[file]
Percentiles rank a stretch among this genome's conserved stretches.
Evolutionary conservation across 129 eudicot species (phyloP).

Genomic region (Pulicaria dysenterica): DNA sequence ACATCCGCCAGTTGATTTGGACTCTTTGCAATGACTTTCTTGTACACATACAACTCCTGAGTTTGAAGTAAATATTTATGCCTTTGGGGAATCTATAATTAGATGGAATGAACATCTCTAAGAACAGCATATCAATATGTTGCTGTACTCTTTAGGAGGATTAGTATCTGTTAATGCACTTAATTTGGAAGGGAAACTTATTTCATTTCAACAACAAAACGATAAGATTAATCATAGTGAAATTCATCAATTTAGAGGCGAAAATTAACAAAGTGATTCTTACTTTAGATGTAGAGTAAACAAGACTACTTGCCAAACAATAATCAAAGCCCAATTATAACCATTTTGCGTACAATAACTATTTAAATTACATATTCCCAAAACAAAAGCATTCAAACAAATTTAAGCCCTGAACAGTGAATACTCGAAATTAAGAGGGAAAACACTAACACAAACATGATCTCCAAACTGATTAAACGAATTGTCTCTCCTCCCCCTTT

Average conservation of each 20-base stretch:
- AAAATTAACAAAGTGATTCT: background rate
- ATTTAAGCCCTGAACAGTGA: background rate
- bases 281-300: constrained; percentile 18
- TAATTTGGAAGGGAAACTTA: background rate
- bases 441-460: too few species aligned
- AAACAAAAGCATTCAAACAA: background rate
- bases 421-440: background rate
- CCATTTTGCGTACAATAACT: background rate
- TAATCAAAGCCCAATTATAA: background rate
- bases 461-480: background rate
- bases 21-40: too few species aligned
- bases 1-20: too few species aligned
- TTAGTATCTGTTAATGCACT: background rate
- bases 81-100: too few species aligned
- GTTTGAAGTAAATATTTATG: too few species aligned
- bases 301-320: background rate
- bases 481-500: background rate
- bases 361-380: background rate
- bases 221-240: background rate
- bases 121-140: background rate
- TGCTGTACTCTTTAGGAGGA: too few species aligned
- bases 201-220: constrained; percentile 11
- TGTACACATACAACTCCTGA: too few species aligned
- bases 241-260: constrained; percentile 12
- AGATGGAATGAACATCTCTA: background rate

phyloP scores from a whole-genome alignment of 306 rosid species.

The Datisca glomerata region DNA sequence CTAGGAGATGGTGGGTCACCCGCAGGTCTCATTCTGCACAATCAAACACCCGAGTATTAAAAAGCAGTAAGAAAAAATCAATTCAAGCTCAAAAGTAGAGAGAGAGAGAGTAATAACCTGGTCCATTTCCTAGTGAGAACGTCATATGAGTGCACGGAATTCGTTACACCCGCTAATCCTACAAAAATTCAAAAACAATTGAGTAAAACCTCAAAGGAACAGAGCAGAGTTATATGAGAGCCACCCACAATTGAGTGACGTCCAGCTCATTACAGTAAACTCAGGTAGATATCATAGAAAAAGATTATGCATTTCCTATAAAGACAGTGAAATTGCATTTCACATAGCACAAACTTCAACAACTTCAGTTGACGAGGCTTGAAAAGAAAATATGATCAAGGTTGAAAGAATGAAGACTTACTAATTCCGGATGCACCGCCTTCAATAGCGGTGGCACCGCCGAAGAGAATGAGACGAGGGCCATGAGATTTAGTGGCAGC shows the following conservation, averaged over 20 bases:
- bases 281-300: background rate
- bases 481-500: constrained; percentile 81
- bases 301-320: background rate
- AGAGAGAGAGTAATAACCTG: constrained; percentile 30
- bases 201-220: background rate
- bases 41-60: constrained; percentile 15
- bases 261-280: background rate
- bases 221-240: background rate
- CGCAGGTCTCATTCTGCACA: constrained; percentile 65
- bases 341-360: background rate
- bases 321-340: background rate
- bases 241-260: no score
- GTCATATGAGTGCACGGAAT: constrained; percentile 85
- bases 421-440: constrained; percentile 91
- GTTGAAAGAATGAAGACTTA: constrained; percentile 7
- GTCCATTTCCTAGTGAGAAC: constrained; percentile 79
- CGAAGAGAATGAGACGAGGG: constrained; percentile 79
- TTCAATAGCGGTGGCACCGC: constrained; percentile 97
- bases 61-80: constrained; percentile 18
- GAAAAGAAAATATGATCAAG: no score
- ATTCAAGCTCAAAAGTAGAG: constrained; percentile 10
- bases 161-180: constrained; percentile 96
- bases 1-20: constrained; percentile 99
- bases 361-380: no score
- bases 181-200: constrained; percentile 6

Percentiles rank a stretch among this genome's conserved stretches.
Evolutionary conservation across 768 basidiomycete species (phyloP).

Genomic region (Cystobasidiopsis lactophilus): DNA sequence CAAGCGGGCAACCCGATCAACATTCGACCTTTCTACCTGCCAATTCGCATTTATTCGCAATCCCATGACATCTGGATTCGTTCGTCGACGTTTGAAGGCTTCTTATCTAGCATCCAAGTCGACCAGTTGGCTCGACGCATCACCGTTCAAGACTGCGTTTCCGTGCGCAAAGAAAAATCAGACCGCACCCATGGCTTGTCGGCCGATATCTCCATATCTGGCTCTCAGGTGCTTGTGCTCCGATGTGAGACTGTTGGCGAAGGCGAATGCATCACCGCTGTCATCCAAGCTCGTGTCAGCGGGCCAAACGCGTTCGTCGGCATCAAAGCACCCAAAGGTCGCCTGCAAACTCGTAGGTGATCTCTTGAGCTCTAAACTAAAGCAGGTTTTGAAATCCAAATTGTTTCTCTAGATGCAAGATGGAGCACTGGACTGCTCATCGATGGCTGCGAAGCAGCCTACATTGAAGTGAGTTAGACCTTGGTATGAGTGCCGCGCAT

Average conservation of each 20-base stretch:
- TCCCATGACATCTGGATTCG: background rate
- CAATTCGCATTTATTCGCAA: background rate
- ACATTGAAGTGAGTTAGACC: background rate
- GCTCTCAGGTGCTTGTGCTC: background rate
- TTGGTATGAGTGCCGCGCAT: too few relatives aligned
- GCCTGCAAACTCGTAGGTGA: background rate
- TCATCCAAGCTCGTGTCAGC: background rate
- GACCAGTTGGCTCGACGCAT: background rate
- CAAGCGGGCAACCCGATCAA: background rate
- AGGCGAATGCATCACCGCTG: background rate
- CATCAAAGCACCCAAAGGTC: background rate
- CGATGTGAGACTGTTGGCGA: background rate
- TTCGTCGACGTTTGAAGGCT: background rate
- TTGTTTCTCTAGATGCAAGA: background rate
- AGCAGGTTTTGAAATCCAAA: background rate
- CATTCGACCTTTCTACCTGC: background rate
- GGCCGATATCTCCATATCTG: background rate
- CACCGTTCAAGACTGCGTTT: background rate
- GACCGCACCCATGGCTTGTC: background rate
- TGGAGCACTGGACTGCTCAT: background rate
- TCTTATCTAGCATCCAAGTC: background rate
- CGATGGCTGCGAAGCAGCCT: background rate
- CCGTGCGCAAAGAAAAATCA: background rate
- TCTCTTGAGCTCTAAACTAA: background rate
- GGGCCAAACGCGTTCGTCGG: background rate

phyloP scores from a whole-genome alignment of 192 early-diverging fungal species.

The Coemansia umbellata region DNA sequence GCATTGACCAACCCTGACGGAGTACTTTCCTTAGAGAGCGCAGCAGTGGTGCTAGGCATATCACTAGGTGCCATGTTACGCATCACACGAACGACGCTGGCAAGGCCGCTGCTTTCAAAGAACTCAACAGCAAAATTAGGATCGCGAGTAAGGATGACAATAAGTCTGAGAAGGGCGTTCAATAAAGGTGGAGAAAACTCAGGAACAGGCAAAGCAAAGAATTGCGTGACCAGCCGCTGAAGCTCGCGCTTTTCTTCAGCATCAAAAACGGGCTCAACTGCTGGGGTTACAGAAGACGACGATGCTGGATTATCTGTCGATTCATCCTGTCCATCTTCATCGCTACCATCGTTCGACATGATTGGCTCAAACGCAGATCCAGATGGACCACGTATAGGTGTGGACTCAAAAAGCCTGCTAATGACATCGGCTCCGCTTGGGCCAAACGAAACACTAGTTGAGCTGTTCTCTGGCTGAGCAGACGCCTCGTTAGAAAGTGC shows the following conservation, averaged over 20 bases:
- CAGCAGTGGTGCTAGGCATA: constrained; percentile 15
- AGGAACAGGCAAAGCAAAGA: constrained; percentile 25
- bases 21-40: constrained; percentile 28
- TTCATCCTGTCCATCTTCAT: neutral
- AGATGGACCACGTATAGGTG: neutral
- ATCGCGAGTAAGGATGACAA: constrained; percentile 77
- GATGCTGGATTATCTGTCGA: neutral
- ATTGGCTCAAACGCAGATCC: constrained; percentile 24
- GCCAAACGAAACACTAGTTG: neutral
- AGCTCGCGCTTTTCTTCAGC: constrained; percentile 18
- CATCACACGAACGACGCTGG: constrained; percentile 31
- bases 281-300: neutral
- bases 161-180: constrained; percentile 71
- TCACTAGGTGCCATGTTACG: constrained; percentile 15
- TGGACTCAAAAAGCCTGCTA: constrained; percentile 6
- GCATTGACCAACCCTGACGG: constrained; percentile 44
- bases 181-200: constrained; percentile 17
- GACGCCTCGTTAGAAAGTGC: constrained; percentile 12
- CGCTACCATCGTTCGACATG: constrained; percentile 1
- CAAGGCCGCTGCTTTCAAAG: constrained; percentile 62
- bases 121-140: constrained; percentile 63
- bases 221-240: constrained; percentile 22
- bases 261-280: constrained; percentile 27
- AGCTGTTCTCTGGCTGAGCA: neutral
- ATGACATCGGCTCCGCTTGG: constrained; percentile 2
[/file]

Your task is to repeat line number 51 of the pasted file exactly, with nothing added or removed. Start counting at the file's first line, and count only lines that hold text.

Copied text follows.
- GAAAAGAAAATATGATCAAG: no score